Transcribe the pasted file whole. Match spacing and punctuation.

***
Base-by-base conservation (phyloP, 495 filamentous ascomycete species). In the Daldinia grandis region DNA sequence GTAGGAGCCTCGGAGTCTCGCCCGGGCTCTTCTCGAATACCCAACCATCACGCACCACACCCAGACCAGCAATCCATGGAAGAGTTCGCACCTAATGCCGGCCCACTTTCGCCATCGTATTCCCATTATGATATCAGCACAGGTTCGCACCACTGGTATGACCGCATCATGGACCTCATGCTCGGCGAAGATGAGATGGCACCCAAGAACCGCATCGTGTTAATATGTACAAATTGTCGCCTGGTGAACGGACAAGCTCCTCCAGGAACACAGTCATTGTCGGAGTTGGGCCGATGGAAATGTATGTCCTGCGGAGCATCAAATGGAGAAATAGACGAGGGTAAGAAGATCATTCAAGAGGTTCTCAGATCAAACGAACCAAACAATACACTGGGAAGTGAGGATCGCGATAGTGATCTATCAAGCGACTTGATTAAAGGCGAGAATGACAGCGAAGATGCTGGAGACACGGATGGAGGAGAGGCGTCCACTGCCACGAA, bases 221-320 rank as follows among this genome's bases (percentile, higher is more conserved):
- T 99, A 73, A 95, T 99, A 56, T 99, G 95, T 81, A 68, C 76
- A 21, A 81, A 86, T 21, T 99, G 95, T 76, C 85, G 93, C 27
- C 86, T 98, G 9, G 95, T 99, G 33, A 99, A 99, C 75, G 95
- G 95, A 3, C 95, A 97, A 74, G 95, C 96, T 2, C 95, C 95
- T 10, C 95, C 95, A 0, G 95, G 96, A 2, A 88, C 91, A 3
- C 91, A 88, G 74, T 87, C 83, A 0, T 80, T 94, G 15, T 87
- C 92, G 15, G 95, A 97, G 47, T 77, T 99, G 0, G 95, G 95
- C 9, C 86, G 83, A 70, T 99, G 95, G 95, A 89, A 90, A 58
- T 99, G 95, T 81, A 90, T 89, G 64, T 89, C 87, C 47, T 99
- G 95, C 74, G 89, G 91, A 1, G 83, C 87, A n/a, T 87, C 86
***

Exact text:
Base-by-base conservation (phyloP, 495 filamentous ascomycete species). In the Daldinia grandis region DNA sequence GTAGGAGCCTCGGAGTCTCGCCCGGGCTCTTCTCGAATACCCAACCATCACGCACCACACCCAGACCAGCAATCCATGGAAGAGTTCGCACCTAATGCCGGCCCACTTTCGCCATCGTATTCCCATTATGATATCAGCACAGGTTCGCACCACTGGTATGACCGCATCATGGACCTCATGCTCGGCGAAGATGAGATGGCACCCAAGAACCGCATCGTGTTAATATGTACAAATTGTCGCCTGGTGAACGGACAAGCTCCTCCAGGAACACAGTCATTGTCGGAGTTGGGCCGATGGAAATGTATGTCCTGCGGAGCATCAAATGGAGAAATAGACGAGGGTAAGAAGATCATTCAAGAGGTTCTCAGATCAAACGAACCAAACAATACACTGGGAAGTGAGGATCGCGATAGTGATCTATCAAGCGACTTGATTAAAGGCGAGAATGACAGCGAAGATGCTGGAGACACGGATGGAGGAGAGGCGTCCACTGCCACGAA, bases 221-320 rank as follows among this genome's bases (percentile, higher is more conserved):
- T 99, A 73, A 95, T 99, A 56, T 99, G 95, T 81, A 68, C 76
- A 21, A 81, A 86, T 21, T 99, G 95, T 76, C 85, G 93, C 27
- C 86, T 98, G 9, G 95, T 99, G 33, A 99, A 99, C 75, G 95
- G 95, A 3, C 95, A 97, A 74, G 95, C 96, T 2, C 95, C 95
- T 10, C 95, C 95, A 0, G 95, G 96, A 2, A 88, C 91, A 3
- C 91, A 88, G 74, T 87, C 83, A 0, T 80, T 94, G 15, T 87
- C 92, G 15, G 95, A 97, G 47, T 77, T 99, G 0, G 95, G 95
- C 9, C 86, G 83, A 70, T 99, G 95, G 95, A 89, A 90, A 58
- T 99, G 95, T 81, A 90, T 89, G 64, T 89, C 87, C 47, T 99
- G 95, C 74, G 89, G 91, A 1, G 83, C 87, A n/a, T 87, C 86